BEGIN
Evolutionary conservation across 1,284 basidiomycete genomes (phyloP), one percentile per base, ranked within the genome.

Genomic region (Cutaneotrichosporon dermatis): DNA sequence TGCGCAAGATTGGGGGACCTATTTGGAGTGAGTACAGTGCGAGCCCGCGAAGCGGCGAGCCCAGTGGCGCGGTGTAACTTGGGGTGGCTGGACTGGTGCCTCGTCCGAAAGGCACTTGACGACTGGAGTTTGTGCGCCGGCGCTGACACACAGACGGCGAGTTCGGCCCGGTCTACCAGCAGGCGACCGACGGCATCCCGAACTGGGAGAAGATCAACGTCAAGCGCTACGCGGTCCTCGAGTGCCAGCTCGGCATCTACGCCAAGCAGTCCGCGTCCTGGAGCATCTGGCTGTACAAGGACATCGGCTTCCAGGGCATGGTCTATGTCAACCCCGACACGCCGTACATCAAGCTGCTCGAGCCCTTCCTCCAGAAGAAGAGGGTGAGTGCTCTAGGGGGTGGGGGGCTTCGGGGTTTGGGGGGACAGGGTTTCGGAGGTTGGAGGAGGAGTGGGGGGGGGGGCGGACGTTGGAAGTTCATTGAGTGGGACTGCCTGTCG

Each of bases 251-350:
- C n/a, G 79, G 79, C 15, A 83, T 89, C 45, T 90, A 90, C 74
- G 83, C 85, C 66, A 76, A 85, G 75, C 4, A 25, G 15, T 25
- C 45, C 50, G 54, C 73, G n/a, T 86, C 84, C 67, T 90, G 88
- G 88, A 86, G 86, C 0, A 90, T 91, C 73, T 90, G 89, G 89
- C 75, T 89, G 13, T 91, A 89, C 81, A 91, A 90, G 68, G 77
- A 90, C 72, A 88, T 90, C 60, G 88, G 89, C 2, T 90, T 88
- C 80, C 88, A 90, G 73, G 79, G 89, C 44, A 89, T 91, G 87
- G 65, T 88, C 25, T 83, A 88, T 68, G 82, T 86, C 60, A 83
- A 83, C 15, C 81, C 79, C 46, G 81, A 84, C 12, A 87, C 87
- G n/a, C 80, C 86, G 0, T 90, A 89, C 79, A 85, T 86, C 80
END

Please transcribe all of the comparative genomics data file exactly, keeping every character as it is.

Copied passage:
Evolutionary conservation across 1,284 basidiomycete genomes (phyloP), one percentile per base, ranked within the genome.

Genomic region (Cutaneotrichosporon dermatis): DNA sequence TGCGCAAGATTGGGGGACCTATTTGGAGTGAGTACAGTGCGAGCCCGCGAAGCGGCGAGCCCAGTGGCGCGGTGTAACTTGGGGTGGCTGGACTGGTGCCTCGTCCGAAAGGCACTTGACGACTGGAGTTTGTGCGCCGGCGCTGACACACAGACGGCGAGTTCGGCCCGGTCTACCAGCAGGCGACCGACGGCATCCCGAACTGGGAGAAGATCAACGTCAAGCGCTACGCGGTCCTCGAGTGCCAGCTCGGCATCTACGCCAAGCAGTCCGCGTCCTGGAGCATCTGGCTGTACAAGGACATCGGCTTCCAGGGCATGGTCTATGTCAACCCCGACACGCCGTACATCAAGCTGCTCGAGCCCTTCCTCCAGAAGAAGAGGGTGAGTGCTCTAGGGGGTGGGGGGCTTCGGGGTTTGGGGGGACAGGGTTTCGGAGGTTGGAGGAGGAGTGGGGGGGGGGGCGGACGTTGGAAGTTCATTGAGTGGGACTGCCTGTCG

Each of bases 251-350:
- C n/a, G 79, G 79, C 15, A 83, T 89, C 45, T 90, A 90, C 74
- G 83, C 85, C 66, A 76, A 85, G 75, C 4, A 25, G 15, T 25
- C 45, C 50, G 54, C 73, G n/a, T 86, C 84, C 67, T 90, G 88
- G 88, A 86, G 86, C 0, A 90, T 91, C 73, T 90, G 89, G 89
- C 75, T 89, G 13, T 91, A 89, C 81, A 91, A 90, G 68, G 77
- A 90, C 72, A 88, T 90, C 60, G 88, G 89, C 2, T 90, T 88
- C 80, C 88, A 90, G 73, G 79, G 89, C 44, A 89, T 91, G 87
- G 65, T 88, C 25, T 83, A 88, T 68, G 82, T 86, C 60, A 83
- A 83, C 15, C 81, C 79, C 46, G 81, A 84, C 12, A 87, C 87
- G n/a, C 80, C 86, G 0, T 90, A 89, C 79, A 85, T 86, C 80